Difference between revisions of "Git Commands"

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(Upload committed changes to a remote repository)
(Create a New Remote Repository)
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====Upload committed changes to a remote subversion repository====
 
====Upload committed changes to a remote subversion repository====
 
  git svn dcommit
 
  git svn dcommit
 +
 +
===Create a Remote Repository===
 +
 +
====Set up an empty (bare) remote repository====
 +
mkdir new-project.git
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cd new-project.git
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git init --bare
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git-update-server-info
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====Start a local repository====
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mkdir new-project
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cd new-project
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git init
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[create some files or folders]
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git add *
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git commit -m "My initial commit message"
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====Initial push to remote repository====
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git remote add origin git@example.net:new-project.git
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git push -u origin master
  
 
===Branching===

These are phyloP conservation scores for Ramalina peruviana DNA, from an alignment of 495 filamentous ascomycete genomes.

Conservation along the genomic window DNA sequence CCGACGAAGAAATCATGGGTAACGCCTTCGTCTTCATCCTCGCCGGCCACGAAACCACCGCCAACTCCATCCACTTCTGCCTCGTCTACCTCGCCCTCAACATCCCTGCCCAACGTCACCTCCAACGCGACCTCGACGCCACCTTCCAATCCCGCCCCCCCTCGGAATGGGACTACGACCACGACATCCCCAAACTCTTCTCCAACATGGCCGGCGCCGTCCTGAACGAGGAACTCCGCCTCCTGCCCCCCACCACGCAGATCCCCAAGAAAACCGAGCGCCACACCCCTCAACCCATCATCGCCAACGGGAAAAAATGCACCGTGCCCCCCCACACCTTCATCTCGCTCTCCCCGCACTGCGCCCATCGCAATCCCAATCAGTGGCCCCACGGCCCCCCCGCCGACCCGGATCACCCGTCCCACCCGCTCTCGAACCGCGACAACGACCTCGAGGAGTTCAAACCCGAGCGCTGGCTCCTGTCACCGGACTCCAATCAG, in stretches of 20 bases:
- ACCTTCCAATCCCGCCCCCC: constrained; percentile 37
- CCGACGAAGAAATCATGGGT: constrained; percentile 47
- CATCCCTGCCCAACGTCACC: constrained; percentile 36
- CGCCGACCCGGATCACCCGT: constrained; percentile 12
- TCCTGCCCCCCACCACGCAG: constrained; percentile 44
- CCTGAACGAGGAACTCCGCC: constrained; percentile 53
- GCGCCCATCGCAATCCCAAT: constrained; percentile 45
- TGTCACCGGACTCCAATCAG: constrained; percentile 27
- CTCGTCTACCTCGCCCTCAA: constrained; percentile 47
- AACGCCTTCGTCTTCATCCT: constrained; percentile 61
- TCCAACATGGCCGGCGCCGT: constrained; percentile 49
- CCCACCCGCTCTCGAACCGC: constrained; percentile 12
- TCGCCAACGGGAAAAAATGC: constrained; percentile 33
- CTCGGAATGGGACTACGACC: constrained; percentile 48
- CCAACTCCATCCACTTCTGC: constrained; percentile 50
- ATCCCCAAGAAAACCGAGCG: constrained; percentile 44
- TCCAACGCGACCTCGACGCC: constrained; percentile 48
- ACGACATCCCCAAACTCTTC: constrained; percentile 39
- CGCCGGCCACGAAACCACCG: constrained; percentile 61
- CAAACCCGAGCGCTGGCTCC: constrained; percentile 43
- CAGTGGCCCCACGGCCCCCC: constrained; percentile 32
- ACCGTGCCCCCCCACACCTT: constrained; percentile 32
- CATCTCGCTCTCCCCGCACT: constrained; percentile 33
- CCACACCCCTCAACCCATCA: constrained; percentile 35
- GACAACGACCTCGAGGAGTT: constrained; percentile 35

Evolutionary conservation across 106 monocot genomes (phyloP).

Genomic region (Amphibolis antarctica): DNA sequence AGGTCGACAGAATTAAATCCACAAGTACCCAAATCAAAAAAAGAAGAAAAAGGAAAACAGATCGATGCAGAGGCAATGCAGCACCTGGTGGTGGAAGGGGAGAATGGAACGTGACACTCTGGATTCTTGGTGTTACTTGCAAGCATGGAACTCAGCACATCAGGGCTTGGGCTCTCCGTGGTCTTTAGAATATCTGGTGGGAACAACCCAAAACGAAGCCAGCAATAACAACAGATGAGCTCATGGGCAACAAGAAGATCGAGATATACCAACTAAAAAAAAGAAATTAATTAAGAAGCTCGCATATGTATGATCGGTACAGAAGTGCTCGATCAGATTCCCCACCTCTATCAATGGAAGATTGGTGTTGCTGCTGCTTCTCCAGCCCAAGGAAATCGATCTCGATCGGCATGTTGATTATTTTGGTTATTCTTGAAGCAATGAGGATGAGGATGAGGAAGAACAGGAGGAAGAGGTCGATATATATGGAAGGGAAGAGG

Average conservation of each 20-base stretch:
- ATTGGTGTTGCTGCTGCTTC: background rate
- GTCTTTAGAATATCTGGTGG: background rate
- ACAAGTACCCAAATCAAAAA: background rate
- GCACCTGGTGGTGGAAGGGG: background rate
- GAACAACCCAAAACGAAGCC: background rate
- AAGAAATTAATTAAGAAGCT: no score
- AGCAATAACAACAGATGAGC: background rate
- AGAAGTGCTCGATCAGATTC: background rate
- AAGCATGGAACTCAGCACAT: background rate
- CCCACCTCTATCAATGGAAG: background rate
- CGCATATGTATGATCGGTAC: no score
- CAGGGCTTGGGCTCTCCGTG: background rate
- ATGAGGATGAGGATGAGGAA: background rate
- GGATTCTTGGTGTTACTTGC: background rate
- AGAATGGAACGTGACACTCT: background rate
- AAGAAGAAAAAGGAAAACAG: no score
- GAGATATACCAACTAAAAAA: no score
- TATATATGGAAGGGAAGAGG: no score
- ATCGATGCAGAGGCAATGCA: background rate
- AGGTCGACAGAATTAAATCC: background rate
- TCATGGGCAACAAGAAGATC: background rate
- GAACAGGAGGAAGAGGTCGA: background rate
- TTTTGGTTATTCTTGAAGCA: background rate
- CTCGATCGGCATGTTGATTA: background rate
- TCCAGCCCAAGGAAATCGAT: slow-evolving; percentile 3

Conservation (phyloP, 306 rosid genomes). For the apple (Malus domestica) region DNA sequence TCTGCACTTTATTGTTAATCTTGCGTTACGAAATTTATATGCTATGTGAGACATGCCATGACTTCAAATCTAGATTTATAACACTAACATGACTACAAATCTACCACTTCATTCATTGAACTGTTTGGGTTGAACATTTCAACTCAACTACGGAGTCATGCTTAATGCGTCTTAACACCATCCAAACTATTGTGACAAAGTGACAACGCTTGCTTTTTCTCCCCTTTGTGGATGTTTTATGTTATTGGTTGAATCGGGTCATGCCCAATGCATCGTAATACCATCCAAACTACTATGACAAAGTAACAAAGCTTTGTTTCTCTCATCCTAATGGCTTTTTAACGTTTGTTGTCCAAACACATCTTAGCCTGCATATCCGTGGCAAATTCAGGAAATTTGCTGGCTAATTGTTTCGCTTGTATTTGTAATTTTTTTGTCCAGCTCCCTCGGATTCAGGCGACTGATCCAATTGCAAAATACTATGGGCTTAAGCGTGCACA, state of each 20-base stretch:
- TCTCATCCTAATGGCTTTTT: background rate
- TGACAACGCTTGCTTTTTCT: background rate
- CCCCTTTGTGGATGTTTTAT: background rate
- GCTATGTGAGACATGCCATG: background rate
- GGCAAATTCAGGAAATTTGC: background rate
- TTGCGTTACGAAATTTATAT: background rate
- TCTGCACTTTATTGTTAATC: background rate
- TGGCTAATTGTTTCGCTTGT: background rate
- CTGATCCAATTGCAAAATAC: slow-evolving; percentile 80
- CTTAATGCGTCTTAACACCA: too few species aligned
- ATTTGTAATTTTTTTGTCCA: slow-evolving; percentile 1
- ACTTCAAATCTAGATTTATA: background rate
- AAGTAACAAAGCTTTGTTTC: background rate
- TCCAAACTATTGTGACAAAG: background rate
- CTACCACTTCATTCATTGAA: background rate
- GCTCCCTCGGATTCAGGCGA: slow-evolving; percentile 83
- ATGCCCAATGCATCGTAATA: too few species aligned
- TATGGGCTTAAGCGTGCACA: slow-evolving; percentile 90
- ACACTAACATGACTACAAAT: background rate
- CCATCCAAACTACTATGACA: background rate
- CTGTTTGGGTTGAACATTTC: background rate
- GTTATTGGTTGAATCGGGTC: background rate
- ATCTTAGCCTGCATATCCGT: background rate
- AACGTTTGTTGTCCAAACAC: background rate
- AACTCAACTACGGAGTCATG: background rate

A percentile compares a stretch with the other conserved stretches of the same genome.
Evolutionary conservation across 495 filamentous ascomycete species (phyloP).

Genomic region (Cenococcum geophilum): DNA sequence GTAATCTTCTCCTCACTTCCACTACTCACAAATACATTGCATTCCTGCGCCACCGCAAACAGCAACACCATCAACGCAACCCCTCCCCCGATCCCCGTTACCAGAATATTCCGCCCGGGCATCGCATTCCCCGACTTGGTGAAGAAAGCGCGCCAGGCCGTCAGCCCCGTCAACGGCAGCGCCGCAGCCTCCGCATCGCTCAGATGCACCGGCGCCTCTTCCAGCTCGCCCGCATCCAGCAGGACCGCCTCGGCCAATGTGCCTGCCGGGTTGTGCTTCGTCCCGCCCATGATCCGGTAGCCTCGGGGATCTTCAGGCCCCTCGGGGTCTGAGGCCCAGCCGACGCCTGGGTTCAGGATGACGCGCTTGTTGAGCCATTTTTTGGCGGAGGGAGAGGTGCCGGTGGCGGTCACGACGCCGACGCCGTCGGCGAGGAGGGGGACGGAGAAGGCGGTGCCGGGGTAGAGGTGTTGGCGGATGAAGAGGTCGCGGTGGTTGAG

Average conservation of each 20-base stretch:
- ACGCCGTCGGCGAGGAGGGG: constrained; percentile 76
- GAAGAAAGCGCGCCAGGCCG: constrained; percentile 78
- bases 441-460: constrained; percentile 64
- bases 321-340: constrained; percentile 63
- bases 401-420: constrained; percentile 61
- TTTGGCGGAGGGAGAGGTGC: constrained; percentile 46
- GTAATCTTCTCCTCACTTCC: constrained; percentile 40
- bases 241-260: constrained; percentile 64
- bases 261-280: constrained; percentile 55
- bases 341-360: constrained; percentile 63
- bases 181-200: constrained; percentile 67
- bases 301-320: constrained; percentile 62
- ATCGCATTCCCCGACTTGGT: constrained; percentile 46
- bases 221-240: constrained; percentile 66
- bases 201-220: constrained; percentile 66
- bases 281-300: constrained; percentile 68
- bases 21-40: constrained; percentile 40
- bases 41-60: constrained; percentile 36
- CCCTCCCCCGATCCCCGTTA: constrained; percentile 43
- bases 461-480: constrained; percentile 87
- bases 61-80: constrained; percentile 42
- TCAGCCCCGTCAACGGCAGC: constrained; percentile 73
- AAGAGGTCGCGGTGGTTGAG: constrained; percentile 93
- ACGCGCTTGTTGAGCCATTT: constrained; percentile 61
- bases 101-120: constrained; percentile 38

===Branching===

Revision as of 23:47, 26 March 2012

Git commands

In particular useful with GitHub

Download and Upload Code

Download (fork) a remote repository

git clone remote-url
git clone git@github.com:macfreek/some-project.git

Add a second remote site as a branch

git remote add branchname remote-url
git remote add camblor https://github.com/macfreek/some-project.git

This will create branches under the macfreek/ prefix, e.g. macfreek/origin, macfreek/v1.4 etc. You need to git pull --all to download the new branch.

Download (fork) a remote subversion repository

git svn clone --stdlayout url
git svn clone http://tvgrabnlpy.googlecode.com/svn

Fetch updates from a remote repository

git pull
git pull origin
git pull --all

Fetch updates from a remote subversion repository

git svn fetch

Upload committed changes to a remote repository

git push
git push origin

Upload committed changes to a remote subversion repository

git svn dcommit

Create a Remote Repository

Set up an empty (bare) remote repository

mkdir new-project.git
cd new-project.git
git init --bare
git-update-server-info

Start a local repository

mkdir new-project
cd new-project
git init
[create some files or folders]
git add *
git commit -m "My initial commit message"

Initial push to remote repository

git remote add origin git@example.net:new-project.git
git push -u origin master

Branching

Create new branch

git branch branchname

Select a branch to work on it

git checkout branchname

Delete a branch

git branch -D branchname

Delete a remote branch

By default branches are not deleted from a remote site, even not with a git push --all.

git push remotename :branchname
git push origin :branchname

Rename a branch

git branch -m oldname newname

Branch Manipulation

Create multiple pull requests (in GitHub)

Imagine you have made four commits, and want to create two separate pull requests. In this example branch topic1 contains commits B and C, while branch topic2 should only contain commits D and E.

A upstream/master -- B -- C topic1 -- D -- E topic2

Making a pull request for topic1 works as expected, but a pull request for topic2 will contain commits B, C, D and E. Not just D and E.

The solution is to create a new branch and to cherry-pick commits D and E:

git branch -b topic2_req upstream/master
git cherry-pick sha1_D sha1_E
git push origin topic2_req

Move branch pointer to a different commit

The normal action is to simply delete the old branch, and create a new branch at the desired commit:

git branch -D branch-name
git checkout commit-sha1
git branch branch-name

However, if you want to move the master branch pointer, it may be useful to do the following:

git branch -f branch-name commit-sha1